How many businesses will be left standing when the smoke clears?
By Adam Marantz | Feb - March 2006
In 1968, President Richard Nixon coined the term, “war on drugs.” In 2001, George W. Bush introduced us to “the war on terror.” Most recently, Bill O’Reilly, the face of the “Fox News Channel,” gave us “the war on Christmas.”
Maybe we have overexerted ourselves physically and metaphorically in producing wars in this country—especially wars we can’t possibly win. But if I may, I’d like to introduce a new crusade: “the war on cigarettes.”
I offer my home state of New Jersey, which in April will become the eleventh state to pass legislation in support of a statewide indoor smoking ban.
Now, being a smoker from California, one of the other 10 aforementioned states with such a policy, I have no problem excusing myself from a bar or restaurant to get my nicotine fix.
But, business owners should be able to regulate their own policies regarding smoking since it is so detrimental to their financial stability.
Case in point: Hennepin County in Minnesota, where last March, smoking was banned in public areas. On the heels of this ban, bars in Minneapolis, the hub of Hennepin County, experienced a serious economic bust.
One bar owner said the day that the ban went into effect his business lost 30 percent of its customer base. In the following weeks, 35 bars went out of business in Minneapolis, amounting to one every 11 days since the ban was put in place.
Since this legislation and the county’s impending financial collapse, the ban has been rolled back to exclude businesses that obtain 50 percent of revenue from liquor sales.
Given certain health-related concerns, I wouldn’t scoff at a business prohibiting me from smoking in its premises.
Recently, an “American Heart Association” study tested 51 public establishments in the Garden State. The establishments that allowed smoking were 15 times more polluted than the ones that did not. The study also found that employees in the 43 smoking locations were exposed to air pollution much greater than the statutes set by the “Environmental Protection Agency.” The eight places that prohibit smoking were all below the limits.
On Jan. 13, 2005 nearly 20 exotic dancers protested the new smoking law outside of the Statehouse in Trenton. The adult entertainers had signs saying “Our Freedom is up in Smoke” and gave speeches, claiming that most of the dancers are willing to accept the risk in order to dance.
Acting Gov. Richard Codey, who signed the bill into law on Jan. 15, said that he is protecting those girls from the dangers of secondhand smoke.
“I’m doing this to protect these women and almost everybody who works in a place where there’s heavy smoke,” Codey said. “It’s been a long time since I’ve been to one of those establishments, I can assure you, but smoke is heavy without question, and they have a right to be protected.”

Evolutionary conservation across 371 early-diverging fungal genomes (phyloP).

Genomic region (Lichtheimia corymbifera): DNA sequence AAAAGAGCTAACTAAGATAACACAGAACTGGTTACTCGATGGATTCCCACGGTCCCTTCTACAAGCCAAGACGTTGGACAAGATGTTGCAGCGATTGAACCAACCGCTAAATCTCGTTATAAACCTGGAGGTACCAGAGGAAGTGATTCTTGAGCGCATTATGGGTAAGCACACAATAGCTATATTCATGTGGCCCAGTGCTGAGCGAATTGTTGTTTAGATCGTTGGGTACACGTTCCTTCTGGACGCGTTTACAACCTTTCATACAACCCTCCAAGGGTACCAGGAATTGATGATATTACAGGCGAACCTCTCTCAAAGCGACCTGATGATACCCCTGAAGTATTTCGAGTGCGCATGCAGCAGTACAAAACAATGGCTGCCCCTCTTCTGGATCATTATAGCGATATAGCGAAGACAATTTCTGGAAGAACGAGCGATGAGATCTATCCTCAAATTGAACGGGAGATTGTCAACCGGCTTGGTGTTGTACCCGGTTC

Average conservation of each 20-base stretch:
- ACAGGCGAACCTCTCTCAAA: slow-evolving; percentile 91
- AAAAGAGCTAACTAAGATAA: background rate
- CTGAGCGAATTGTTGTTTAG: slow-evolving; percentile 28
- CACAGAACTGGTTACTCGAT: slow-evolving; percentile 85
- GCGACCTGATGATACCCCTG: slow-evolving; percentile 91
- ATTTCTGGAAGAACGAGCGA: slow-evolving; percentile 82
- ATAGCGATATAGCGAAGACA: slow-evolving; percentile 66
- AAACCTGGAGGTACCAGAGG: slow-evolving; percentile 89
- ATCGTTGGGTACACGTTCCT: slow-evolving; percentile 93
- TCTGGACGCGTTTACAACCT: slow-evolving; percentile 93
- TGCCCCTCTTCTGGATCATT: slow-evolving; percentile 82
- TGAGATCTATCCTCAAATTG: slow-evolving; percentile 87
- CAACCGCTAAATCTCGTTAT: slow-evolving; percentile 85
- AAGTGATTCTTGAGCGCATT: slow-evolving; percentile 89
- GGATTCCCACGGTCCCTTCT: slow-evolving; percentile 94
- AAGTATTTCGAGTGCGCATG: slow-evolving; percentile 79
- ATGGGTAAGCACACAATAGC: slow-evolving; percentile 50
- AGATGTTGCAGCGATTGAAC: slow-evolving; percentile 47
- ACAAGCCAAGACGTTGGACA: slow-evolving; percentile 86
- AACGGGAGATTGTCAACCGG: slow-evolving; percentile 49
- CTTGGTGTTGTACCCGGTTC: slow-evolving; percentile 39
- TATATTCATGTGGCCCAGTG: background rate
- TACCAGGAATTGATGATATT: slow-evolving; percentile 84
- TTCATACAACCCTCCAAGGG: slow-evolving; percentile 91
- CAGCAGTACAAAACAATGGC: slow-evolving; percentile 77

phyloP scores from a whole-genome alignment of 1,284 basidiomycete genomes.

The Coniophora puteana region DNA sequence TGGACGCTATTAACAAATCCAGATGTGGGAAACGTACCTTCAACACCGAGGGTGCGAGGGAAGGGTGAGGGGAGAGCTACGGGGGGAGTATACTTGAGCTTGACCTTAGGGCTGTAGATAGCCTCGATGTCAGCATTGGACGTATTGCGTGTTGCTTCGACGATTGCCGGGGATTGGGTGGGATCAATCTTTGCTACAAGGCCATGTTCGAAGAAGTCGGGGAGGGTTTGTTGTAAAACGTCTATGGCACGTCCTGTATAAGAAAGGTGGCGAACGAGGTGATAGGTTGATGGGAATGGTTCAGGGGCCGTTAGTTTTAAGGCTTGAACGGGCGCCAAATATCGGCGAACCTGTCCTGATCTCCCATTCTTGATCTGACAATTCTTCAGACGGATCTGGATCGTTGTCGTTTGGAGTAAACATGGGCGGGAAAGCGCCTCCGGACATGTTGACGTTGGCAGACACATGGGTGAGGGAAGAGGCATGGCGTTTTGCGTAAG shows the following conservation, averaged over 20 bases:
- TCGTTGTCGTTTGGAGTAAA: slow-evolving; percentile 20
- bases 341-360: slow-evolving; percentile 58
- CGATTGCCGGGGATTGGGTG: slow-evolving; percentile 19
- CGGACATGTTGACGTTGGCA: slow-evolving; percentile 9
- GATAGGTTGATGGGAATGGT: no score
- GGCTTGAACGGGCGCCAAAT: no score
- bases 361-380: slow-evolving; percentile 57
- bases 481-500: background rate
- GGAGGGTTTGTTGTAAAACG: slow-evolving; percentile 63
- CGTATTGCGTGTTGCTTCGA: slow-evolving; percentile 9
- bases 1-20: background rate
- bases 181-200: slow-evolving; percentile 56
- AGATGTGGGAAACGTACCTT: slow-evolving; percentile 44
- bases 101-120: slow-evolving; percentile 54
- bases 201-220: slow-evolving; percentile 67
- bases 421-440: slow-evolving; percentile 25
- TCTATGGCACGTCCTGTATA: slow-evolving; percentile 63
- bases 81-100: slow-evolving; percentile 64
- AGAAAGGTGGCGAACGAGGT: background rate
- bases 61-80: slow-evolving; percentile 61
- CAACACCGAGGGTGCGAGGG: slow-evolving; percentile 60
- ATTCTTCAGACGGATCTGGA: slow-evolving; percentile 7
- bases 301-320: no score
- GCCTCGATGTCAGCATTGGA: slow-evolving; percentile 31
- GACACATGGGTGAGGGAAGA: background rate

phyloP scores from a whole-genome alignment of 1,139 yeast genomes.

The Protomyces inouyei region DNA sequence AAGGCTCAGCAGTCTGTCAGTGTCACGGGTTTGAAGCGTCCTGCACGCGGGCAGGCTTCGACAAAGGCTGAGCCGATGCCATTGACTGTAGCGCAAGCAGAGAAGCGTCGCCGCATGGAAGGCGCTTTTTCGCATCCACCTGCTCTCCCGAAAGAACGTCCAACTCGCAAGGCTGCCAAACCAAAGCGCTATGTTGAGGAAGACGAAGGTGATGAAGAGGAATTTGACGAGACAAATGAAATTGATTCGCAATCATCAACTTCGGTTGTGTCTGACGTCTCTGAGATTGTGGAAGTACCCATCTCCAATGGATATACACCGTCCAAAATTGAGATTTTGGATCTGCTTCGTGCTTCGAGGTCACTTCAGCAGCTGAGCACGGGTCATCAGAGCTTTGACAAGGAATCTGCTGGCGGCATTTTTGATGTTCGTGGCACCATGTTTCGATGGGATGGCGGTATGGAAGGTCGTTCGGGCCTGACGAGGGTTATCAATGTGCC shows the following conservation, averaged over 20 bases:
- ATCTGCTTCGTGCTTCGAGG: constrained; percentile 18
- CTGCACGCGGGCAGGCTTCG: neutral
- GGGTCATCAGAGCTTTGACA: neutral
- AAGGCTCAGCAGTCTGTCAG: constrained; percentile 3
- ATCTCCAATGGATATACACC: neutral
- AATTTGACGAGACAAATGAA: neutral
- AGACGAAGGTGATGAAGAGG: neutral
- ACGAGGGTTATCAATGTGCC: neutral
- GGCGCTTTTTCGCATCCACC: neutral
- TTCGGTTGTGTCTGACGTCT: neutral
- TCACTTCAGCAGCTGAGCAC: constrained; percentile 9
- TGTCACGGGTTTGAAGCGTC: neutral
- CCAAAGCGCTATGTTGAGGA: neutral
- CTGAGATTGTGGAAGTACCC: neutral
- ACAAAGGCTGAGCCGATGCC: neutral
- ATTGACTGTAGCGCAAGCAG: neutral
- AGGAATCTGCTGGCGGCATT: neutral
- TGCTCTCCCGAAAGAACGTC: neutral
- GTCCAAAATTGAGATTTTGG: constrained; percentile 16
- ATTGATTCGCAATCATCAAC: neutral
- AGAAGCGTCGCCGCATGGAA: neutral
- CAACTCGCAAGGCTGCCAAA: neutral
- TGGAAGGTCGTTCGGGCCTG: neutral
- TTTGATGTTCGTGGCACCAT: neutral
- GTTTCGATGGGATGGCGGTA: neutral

But government has no business regulating such standards, especially when lawmakers are notoriously partial to certain business owners, giving them a free ride on this issue.
Just when it seemed New Jersey would shed its corrupt political history behind, acting Gov. Richard Codey, the supposed phoenix of fair politics in New Jersey, announced a bombshell—casinos in Atlantic City will be exempt from the ban because of some “political realities.”
Maybe there are some political realities to Atlantic City funding and buying elections. Giving them a pass on an issue like this doesn’t only jeopardize the health of casino patrons and employees, but it jeopardizes the financial stability of other local businesses amid the cash cow casinos.
Most pub and bar owners in Atlantic City are worried that they will lose upwards of 80 percent of their business if they are not allowed to permit smoking and neighboring casinos are.
In an article from the “Press of Atlantic City,” Irish pub owner Cathy Burke said, “This is the stake through our heart, without a doubt.”
Burke alluded to the casino industry’s stranglehold on politics and its contribution to deteriorating other business outlets in the city. Burke said that the casinos were supposed to revitalize other industries, but they have actually done the opposite.
“I’ve had to compete with free food, with free liquor, and I have to sell my product far below market value,” Burke claimed. “By imposing a smoking ban at my establishment, I will be out of business.”
In the instance of Minneapolis, smokers had no choice but to refrain from smoking in public places.
But if New Jersey were to pass this ban and exempt casinos, Atlantic City bars would be worse off than Minneapolis ones, and ultimately they’ll be run out of business faster.
Gov. Elect Jon Corzine takes office later this month. A former businessman in investment funds, Corzine has friends in very high places in Atlantic City, like “Sands” owner, Carl Icahn. According to “Atlantic City Weekly,” a month before declaring his candidacy for governor, Corzine invested $7 million into Icahn Partners LP, a hedge fund controlled by Icahn.
Corzine has publicly endorsed the indoor smoking ban and said on his campaign trail, “I would review the casino issue just to make sure that it isn’t going to impact, overly, the competitive situation of Atlantic City.”
The drawback of capitalism is the more money you gain; the more power you acquire. The twisted New Jersey smoking ban is a glaring illustration of that hypocrisy in American democracy.